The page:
You can make a report to both entities, one of the entities or none at all. Anyone who believes they have been the victim of sexual misconduct is strongly encouraged to report to both Saint Louis University and the police, but we recognize that it is the victim's right to choose who they report to and how they do that. Staff at SLU are available to assist a student who wishes to make a report to law enforcement and can be there with them for support through the process. Students who report to the school have a variety of support services and resources available to them even if they do not wish to engage in a formal investigation.
Students who want to retain their own legal counsel may do so at their discretion and at their own expense. A reporting party or accused party may retain any adviser of their choosing to be present with them at any meeting or hearing; that adviser may be their own lawyer. It is important to understand though that your lawyer may not speak for you and that the formal rules of a courtroom are not a part of the campus process. Students involved in a sexual misconduct complaint are given a SLU staff member to act as their care and concern adviser throughout the process, however, the student has the right to use any one person of their choosing as their adviser.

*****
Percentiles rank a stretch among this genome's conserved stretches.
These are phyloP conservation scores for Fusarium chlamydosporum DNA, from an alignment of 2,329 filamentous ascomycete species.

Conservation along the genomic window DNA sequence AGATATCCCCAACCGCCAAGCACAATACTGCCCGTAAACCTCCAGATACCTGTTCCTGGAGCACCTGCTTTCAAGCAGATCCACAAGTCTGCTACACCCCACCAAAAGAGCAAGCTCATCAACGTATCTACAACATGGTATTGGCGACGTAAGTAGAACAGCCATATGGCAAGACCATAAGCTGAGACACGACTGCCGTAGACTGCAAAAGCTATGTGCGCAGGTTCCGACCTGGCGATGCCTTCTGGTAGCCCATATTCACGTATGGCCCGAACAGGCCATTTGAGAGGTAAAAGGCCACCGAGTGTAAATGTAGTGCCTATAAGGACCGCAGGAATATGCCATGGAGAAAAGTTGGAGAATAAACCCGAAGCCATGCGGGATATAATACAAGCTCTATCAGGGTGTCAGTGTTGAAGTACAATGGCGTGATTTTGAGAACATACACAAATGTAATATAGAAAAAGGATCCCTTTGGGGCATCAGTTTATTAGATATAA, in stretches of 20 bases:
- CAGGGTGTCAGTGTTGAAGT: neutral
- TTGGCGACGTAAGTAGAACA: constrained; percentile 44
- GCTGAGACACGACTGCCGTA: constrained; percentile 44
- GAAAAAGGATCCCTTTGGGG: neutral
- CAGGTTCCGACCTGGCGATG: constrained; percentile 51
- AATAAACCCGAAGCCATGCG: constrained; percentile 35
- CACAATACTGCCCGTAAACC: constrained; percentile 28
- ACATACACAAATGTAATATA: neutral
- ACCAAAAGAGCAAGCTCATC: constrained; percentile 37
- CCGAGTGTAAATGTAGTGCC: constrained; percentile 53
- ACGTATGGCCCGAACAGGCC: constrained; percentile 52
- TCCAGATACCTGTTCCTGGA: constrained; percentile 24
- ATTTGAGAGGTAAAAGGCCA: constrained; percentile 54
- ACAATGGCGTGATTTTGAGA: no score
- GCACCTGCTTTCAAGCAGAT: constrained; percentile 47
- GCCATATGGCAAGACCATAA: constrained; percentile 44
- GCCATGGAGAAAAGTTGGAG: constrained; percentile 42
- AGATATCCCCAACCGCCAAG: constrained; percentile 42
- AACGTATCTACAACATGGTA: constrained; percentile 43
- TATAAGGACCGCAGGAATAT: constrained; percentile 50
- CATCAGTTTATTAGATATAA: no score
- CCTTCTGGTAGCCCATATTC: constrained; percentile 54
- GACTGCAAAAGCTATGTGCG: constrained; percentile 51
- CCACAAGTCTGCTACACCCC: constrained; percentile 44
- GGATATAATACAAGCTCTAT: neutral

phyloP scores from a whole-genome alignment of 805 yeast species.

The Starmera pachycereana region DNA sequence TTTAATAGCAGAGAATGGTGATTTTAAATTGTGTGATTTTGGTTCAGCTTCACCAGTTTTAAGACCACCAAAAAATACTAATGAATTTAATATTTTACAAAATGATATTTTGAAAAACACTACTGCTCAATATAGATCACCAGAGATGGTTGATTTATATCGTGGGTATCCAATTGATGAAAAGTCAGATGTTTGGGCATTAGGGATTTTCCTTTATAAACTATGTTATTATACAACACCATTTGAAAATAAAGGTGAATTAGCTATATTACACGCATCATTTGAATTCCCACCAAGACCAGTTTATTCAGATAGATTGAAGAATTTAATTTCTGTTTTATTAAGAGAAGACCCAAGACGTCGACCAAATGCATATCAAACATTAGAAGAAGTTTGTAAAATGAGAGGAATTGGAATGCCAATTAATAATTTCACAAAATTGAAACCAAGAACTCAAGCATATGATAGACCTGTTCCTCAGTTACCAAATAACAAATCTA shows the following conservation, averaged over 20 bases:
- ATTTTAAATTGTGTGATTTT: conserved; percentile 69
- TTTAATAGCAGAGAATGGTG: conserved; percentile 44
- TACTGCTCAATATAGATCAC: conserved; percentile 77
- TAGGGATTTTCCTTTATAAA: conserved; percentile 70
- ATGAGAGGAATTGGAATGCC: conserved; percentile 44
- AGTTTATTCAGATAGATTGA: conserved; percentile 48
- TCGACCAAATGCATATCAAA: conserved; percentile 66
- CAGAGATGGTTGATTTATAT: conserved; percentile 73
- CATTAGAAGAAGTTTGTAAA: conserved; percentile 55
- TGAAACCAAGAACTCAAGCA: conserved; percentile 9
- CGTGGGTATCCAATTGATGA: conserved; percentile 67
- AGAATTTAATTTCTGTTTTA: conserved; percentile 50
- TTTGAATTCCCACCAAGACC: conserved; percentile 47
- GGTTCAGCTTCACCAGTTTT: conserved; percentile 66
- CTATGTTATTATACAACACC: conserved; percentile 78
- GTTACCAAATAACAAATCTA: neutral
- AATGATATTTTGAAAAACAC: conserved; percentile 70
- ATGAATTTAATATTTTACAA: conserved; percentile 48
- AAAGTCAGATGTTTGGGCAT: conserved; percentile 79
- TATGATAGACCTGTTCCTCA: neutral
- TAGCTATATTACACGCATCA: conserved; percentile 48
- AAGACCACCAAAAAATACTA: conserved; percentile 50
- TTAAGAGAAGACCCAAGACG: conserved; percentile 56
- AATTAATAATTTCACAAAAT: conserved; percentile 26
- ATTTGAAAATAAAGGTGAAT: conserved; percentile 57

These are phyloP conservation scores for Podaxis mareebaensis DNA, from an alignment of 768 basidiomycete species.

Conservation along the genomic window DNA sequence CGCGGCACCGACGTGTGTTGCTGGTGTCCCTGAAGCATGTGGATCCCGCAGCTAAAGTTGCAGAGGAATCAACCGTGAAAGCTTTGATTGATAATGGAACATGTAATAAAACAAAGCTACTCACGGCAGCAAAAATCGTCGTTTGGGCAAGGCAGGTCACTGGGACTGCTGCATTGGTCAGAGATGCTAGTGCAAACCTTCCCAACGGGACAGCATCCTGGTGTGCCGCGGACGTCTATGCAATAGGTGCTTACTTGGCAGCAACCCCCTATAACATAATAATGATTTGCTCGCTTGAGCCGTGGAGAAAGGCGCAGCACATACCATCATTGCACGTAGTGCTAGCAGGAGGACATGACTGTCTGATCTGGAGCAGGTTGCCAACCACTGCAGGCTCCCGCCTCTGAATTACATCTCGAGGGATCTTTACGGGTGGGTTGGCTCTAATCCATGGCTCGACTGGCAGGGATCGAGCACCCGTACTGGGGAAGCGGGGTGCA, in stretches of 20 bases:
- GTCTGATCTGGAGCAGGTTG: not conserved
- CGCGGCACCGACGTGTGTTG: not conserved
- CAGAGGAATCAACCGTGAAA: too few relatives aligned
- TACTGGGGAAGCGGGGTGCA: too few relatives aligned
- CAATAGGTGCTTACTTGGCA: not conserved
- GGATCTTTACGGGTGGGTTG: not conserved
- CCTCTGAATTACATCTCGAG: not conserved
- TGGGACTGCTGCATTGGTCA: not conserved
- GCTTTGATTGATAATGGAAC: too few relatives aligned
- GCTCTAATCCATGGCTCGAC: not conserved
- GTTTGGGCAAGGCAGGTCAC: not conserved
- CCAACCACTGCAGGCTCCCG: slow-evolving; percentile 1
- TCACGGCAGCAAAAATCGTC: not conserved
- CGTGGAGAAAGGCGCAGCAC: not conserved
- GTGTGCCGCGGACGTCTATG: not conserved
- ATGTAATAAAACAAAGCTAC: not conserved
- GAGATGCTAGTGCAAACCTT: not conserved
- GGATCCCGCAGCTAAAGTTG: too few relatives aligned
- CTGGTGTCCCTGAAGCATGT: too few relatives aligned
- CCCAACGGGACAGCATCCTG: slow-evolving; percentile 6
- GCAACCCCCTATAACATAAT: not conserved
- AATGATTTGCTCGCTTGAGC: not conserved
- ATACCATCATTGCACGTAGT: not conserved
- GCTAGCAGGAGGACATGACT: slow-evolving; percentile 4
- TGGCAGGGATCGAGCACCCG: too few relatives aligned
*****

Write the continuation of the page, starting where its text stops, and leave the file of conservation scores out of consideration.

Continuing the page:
Learn how to contact the SLU staff members who work with or provide help to those who have experienced sexual misconduct or who have questions about sexual misconduct.
Title IX Coordinator
Office of Institutional Equity and Diversity
DuBourg Hall, Room 36
Director, Office of Institutional Equity and Diversity
Deputy Title IX Coordinator
DuBourg Hall, Room 36
Equity Officer (Title IX)
Deputy Title IX Coordinator
DuBourg Hall, Room 36